289        <term><varname>nibfiles</varname></term>
290        <listitem>
291          <para>A list of pathnames, where each pathname identifies
292            a <glossterm linkend="nibfile">nibfile</glossterm> created
293            with
294            Apple's <glossterm linkend="InterfaceBuilder">InterfaceBuilder</glossterm>
295            application. <code>BUILD-APPLICATION</code> copies each
296            nibfile into the appropriate place in the application bundle,
297            enabling the application to load user-interface elements from
298            them as-needed. It is safest to provide full pathnames to the
299            nibfiles in the list. Each nibfile must be in ".nib" format,
300            not ".xib" format, in order that the application can load
301            it.</para>
302        </listitem>
303      </varlistentry>
304
305      <varlistentry>
306        <term><varname>main-nib-name</varname></term>
307        <listitem>
308          <para>The name of
309            the <glossterm linkend="nibfile">nibfile</glossterm> to load
310            initially when launching. The user-interface defined in this
311            nibfile becomes the application's main interface. You must
312            supply the name of a suitable nibfile for this parameter, or
313            the resulting application uses the &CCL; user
314            interface.</para>
315        </listitem>
316      </varlistentry>
317
318      <varlistentry>
319        <term><varname>application-class</varname></term>
320        <listitem>
321          <para>The name of the application's CLOS class. The default
322            value is the class provided by &CCL; for graphical
323            applications. Supply the name of your application class if you
324            implement one. If not, &CCL; uses the default class.</para>
325        </listitem>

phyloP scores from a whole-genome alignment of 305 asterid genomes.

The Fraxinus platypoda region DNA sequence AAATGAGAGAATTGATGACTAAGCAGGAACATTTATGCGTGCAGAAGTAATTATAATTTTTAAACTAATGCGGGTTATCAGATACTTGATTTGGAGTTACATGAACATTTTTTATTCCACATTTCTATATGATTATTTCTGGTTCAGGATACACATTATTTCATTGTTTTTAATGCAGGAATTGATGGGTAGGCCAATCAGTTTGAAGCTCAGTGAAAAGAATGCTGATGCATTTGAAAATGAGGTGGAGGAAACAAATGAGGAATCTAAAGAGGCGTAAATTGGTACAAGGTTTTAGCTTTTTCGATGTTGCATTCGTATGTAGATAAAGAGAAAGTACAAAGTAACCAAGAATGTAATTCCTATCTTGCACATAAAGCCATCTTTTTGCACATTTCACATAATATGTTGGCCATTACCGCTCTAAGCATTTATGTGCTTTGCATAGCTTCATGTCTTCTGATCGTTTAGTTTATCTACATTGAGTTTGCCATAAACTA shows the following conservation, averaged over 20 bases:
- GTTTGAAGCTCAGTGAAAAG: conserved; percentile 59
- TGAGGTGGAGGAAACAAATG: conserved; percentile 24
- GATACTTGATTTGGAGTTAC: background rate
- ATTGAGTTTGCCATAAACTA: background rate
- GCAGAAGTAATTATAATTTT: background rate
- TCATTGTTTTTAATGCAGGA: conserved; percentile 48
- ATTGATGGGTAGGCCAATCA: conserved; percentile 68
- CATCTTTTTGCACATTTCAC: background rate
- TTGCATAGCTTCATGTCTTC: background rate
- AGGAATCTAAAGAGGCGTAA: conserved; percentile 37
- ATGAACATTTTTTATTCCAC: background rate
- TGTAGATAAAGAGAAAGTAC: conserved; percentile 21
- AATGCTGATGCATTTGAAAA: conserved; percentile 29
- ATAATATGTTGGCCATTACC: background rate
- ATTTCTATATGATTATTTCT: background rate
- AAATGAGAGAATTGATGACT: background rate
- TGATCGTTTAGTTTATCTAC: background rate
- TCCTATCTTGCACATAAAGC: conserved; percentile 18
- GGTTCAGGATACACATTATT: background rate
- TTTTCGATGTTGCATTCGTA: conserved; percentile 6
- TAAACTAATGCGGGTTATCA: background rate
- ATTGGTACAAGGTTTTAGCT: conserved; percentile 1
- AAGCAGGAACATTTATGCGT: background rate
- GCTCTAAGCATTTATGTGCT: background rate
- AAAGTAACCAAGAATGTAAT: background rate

326      </varlistentry>
327
328      <varlistentry>
329        <term><varname>toplevel-function</varname></term>
330        <listitem>
331          <para>The toplevel function that runs when the application
332            launches. Normally the default value, which is &CCL;'s
333            toplevel, works well, but in some cases you may wish to
334            customize the behavior of the application's toplevel. The best
335            source of information about writing your own toplevel is the
336            &CCL; source code, especially the implementations
337            of <code>TOPLEVEL-FUNCTION</code> in
338            "ccl/level-1/l1-application.lisp"</para>
339        </listitem>
340      </varlistentry>
341
342    </variablelist>
343
344    <para>Please note that <code>BUILD-APPLICATION</code> is a work in
345    progress. It can easily build a working Cocoa application, but it
346    still has limitations that may in some cases prove
347    inconvenient. For example, in the current version it provides no
348    easy way to specify an application delegate different from the
349    default. If you find the current limitations
350    of <code>BUILD-APPLICATION</code> too restrictive, and want to try
351    extending it for your use, you can find the source code for it
352    in "ccl/cocoa-ide/build-application.lisp".</para>
353
354    <para>For more information on how to
355    use <code>BUILD-APPLICATION</code>, see the Currency Converter
356    example in "ccl/examples/cocoa/currency-converter/".</para>
357  </sect1>
358
359</chapter>